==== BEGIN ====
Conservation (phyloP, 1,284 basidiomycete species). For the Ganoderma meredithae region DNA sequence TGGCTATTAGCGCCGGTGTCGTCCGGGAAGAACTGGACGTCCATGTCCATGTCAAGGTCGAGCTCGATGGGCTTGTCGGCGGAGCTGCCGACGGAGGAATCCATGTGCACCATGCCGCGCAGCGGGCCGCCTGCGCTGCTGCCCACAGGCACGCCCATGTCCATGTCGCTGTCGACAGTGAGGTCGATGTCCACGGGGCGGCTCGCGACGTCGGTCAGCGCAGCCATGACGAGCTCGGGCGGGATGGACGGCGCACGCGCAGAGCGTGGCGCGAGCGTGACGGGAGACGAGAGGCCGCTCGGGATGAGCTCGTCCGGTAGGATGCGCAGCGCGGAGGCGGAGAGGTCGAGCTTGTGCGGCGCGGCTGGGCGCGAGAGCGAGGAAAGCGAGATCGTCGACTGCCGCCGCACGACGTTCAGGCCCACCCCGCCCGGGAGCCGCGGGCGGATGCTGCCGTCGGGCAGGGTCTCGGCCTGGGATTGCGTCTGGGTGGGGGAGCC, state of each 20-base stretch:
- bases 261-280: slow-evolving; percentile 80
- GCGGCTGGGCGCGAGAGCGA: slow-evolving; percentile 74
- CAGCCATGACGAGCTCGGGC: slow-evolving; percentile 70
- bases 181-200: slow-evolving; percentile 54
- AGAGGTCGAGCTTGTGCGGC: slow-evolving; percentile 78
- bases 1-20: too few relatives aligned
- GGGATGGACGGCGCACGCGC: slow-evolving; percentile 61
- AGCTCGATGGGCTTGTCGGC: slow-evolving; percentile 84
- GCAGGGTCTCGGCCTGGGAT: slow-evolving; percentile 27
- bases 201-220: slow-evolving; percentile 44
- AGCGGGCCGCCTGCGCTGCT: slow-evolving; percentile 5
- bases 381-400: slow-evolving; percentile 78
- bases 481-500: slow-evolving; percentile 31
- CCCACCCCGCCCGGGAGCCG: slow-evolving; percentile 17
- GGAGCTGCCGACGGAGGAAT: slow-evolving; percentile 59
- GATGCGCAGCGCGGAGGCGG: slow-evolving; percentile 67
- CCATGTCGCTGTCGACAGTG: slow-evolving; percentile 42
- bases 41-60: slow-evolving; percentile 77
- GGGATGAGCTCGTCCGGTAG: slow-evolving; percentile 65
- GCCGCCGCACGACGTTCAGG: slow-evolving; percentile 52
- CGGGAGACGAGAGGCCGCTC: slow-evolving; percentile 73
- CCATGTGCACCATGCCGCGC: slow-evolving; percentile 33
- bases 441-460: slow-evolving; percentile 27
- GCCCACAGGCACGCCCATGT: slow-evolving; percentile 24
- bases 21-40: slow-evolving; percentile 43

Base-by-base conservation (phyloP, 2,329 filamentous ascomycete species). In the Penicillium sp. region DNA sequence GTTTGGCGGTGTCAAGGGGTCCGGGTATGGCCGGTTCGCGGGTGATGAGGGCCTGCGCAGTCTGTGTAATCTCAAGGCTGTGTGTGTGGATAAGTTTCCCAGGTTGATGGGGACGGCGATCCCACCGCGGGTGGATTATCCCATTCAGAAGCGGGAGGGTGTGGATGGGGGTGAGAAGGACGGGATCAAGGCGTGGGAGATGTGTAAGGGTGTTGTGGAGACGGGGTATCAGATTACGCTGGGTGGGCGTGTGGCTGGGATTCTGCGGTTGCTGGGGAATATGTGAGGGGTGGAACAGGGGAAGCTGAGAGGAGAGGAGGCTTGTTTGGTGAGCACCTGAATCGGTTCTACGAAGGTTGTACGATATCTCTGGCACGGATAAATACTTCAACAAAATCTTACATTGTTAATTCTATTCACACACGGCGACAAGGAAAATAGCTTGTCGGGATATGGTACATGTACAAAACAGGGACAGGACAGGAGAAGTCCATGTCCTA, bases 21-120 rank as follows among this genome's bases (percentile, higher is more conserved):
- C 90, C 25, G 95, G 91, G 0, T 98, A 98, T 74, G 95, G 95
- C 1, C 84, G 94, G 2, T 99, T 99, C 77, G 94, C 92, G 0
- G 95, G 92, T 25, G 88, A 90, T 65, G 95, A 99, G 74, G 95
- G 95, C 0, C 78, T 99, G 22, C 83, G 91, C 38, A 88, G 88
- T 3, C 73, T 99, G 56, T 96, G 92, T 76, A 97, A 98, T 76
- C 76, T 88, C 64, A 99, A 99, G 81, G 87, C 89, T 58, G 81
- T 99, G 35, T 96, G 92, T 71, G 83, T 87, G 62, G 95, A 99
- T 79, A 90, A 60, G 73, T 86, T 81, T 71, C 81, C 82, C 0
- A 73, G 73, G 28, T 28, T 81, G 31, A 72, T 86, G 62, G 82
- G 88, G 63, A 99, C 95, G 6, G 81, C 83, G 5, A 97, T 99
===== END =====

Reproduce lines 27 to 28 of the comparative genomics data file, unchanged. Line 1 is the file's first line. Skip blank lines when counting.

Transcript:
Base-by-base conservation (phyloP, 2,329 filamentous ascomycete species). In the Penicillium sp. region DNA sequence GTTTGGCGGTGTCAAGGGGTCCGGGTATGGCCGGTTCGCGGGTGATGAGGGCCTGCGCAGTCTGTGTAATCTCAAGGCTGTGTGTGTGGATAAGTTTCCCAGGTTGATGGGGACGGCGATCCCACCGCGGGTGGATTATCCCATTCAGAAGCGGGAGGGTGTGGATGGGGGTGAGAAGGACGGGATCAAGGCGTGGGAGATGTGTAAGGGTGTTGTGGAGACGGGGTATCAGATTACGCTGGGTGGGCGTGTGGCTGGGATTCTGCGGTTGCTGGGGAATATGTGAGGGGTGGAACAGGGGAAGCTGAGAGGAGAGGAGGCTTGTTTGGTGAGCACCTGAATCGGTTCTACGAAGGTTGTACGATATCTCTGGCACGGATAAATACTTCAACAAAATCTTACATTGTTAATTCTATTCACACACGGCGACAAGGAAAATAGCTTGTCGGGATATGGTACATGTACAAAACAGGGACAGGACAGGAGAAGTCCATGTCCTA, bases 21-120 rank as follows among this genome's bases (percentile, higher is more conserved):
- C 90, C 25, G 95, G 91, G 0, T 98, A 98, T 74, G 95, G 95